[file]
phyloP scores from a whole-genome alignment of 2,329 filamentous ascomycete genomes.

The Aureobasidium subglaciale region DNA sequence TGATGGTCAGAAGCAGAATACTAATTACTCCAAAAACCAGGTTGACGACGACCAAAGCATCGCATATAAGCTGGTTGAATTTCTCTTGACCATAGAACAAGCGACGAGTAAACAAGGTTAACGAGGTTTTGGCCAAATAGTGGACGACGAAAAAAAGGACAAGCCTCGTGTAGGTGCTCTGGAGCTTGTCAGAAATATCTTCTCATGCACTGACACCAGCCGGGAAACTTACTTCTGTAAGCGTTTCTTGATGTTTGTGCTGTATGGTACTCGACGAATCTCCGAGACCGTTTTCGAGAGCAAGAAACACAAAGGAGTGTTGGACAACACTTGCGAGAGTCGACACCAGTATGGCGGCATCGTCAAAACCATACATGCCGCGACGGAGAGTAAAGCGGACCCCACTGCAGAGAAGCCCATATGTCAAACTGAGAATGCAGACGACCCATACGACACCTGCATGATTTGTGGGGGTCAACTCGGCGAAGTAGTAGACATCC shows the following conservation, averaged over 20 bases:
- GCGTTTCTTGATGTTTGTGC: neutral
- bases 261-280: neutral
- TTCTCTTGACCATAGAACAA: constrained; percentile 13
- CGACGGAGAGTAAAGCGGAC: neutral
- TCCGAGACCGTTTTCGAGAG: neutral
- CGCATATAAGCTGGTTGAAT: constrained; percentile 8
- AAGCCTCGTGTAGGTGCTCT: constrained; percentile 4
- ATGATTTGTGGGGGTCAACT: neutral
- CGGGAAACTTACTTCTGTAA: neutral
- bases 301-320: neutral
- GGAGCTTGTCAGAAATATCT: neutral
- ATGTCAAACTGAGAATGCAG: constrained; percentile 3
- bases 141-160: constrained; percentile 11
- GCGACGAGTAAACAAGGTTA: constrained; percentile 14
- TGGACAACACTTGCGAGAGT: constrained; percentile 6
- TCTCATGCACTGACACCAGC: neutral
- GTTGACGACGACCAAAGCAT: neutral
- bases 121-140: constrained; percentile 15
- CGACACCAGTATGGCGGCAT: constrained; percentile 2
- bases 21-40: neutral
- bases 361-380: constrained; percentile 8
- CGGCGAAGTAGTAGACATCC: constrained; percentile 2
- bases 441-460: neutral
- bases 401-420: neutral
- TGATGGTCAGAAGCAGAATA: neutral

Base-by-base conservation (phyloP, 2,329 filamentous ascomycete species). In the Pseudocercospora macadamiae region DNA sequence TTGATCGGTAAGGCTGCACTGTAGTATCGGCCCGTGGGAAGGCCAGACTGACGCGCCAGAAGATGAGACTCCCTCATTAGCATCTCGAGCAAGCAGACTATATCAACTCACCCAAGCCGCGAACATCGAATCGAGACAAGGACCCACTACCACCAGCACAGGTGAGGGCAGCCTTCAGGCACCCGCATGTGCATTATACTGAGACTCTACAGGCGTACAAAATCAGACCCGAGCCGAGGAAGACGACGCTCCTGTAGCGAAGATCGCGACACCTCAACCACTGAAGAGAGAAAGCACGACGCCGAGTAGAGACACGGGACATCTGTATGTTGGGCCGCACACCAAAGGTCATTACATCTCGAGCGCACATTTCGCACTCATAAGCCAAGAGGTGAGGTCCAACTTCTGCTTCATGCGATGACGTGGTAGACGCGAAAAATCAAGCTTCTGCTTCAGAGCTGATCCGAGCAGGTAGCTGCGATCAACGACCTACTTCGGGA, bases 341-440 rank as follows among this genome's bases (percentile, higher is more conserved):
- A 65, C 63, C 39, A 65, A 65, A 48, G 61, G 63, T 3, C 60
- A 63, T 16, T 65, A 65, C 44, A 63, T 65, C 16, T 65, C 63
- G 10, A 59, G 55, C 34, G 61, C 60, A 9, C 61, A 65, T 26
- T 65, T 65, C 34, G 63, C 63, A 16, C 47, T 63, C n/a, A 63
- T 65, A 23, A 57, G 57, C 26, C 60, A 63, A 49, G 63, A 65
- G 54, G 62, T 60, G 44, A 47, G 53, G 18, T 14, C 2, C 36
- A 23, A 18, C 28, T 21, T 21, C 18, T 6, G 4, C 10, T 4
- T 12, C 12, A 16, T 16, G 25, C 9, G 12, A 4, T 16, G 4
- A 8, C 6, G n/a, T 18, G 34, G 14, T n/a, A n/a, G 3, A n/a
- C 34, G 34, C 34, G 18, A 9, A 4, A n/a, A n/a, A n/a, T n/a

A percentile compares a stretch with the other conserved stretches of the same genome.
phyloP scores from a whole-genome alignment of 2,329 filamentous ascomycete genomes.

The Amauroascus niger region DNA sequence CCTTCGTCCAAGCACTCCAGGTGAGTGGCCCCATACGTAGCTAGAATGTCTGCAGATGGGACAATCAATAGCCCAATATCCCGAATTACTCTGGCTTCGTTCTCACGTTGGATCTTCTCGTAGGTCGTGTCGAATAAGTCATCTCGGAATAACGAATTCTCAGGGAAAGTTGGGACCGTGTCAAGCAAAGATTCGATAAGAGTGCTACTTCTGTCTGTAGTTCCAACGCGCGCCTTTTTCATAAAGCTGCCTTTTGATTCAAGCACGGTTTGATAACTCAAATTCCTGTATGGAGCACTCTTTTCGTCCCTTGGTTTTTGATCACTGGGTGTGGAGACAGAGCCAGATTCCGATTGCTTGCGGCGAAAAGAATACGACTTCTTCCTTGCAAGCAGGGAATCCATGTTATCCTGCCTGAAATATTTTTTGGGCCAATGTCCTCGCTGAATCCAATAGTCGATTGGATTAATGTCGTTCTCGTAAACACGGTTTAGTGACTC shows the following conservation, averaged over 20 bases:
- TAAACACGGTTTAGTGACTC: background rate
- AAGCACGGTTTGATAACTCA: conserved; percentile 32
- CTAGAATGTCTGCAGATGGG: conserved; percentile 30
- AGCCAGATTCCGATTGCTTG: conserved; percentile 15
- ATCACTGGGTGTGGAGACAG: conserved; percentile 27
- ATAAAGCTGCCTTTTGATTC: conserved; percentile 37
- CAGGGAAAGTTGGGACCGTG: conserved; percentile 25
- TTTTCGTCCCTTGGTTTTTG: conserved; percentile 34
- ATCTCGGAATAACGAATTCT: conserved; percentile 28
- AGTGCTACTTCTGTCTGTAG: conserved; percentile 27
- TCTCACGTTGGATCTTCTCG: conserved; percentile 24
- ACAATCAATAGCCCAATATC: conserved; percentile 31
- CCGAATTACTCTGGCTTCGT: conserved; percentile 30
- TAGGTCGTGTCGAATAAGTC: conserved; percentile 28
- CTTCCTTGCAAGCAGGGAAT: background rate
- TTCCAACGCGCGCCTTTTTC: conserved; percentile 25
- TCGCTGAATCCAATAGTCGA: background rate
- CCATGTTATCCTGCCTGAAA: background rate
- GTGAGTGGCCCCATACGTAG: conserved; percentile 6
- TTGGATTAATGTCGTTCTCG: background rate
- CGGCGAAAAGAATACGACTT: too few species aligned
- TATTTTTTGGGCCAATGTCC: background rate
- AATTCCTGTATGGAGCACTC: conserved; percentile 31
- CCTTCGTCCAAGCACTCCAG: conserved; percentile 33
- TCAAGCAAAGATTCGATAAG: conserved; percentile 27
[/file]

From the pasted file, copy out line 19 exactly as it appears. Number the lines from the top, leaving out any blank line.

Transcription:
- GTTGACGACGACCAAAGCAT: neutral